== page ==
Bob Dylan: Prophet, Mystic, Poet
by Seth Rogovoy
Reviewed by Peter Stone Brown
First, a disclaimer in the interest of open journalism. Seth Rogovoy is a friend, and during the course of writing this book, he’d occasionally run ideas, questions or facts by me. As such, I am thanked in this book.
One of the reasons Bob Dylan’s entire body of work has been the subject of discussion for what is fast approaching five decades is that his work is loaded with references, musical, literary, to film, history and religion. To like or appreciate Bob Dylan one doesn’t necessarily have to know about these references -- some may simply view him as another folk or rock singer. However, to understand what Bob Dylan has been saying in his music all along, those references take things to a whole other level, or to quote Joan Baez in the Martin Scorcese documentary, No Direction Home, “He goes way deep.”
Prophet, Mystic, Poet is neither totally biography or song analysis, but rather a little bit of both. Rogovoy makes no claim, in fact disavows any claim to this being the definitive word. Instead, he uses the biographical aspects of Dylan’s life, from his childhood on up, which for the most part (especially to Dylan fans) are fairly well known facts, to set the tone or more accurately the stage for why certain songs may have been written at a specific time.
The book is primarily written chronologically, though occasionally skips forward and back, particularly when Rogovoy wants to point out how a song foretold an incident that would happen later in Dylan’s life, or how a song would forecast a later song. As the book goes on, he also shows how later songs point back to earlier songs. Overall, Rogovoy does this successfully. I say overall because a lot of the time, when you try to tie a specific Dylan song to a specific person (or in some cases a specific incident), you’re on dangerous ground. However, Rogovoy is well aware of this and usually qualifies such connections as speculation.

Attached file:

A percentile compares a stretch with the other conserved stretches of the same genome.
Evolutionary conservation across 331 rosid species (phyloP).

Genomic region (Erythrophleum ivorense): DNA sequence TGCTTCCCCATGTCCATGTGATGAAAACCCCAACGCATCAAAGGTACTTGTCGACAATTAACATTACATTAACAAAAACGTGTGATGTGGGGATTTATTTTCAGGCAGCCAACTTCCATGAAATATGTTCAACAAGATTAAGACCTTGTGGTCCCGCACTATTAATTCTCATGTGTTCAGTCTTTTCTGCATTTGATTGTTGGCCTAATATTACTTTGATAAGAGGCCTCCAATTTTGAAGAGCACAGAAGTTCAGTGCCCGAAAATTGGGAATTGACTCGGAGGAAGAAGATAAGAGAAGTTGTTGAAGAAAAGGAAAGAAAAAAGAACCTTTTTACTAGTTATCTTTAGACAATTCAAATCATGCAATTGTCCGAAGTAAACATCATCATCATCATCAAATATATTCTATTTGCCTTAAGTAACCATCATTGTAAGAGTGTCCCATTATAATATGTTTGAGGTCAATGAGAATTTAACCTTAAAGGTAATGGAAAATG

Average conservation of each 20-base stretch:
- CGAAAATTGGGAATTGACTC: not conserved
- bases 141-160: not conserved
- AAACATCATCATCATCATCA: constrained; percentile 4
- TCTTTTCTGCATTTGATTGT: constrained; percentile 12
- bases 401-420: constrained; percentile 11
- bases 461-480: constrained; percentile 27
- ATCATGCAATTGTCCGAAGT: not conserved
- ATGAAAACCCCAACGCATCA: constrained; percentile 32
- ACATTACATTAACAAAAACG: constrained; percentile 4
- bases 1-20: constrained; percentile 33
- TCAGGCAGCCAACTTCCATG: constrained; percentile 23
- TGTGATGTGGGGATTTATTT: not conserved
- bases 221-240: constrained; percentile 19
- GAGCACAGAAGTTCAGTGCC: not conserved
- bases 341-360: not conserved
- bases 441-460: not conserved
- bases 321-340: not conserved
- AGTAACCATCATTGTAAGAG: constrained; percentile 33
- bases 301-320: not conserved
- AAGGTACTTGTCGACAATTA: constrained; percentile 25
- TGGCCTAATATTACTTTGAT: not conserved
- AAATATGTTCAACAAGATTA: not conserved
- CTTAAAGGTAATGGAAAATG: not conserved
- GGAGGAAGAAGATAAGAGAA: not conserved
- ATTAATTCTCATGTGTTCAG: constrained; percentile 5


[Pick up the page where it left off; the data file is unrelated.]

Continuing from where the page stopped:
However, sometimes when something is revealed, it is so clear cut that it becomes evident that no other interpretation makes any sense. Case in point, what I am about to describe is my own experience with one of the references is this book. Three decades ago, (and right about this time of year), I decided to read The Bible cover to cover beginning to end. While reading Leviticus, in The Blessings of Obedience, I came across the following:
I will make your heaven like iron. (Leviticus: 26:19)
Though you eat, you shall not be satisfied. (Leviticus: 26:26)
Bells went off big time because I immediately recognized variants of these as lines from the song, “I Pity The Poor Immigrant,” on John Wesley Harding, a song I’d been pondering the meaning of for 12 years. No review, article or book on that album or Dylan I was aware of had an interpretation that made any sense. It was a true revelation, and also in line with comments Dylan had made in various interviews about that album saying, “I’m not in the songs,” (which may or may not be the case with all the songs on that album), as well as the “I” is another. In the case of this song it became startlingly clear that the “I” was not Dylan, but God commanding Moses, and the Immigrant represented the Jews in the desert during Exodus. I have not been able to accept any other interpretation of the song since.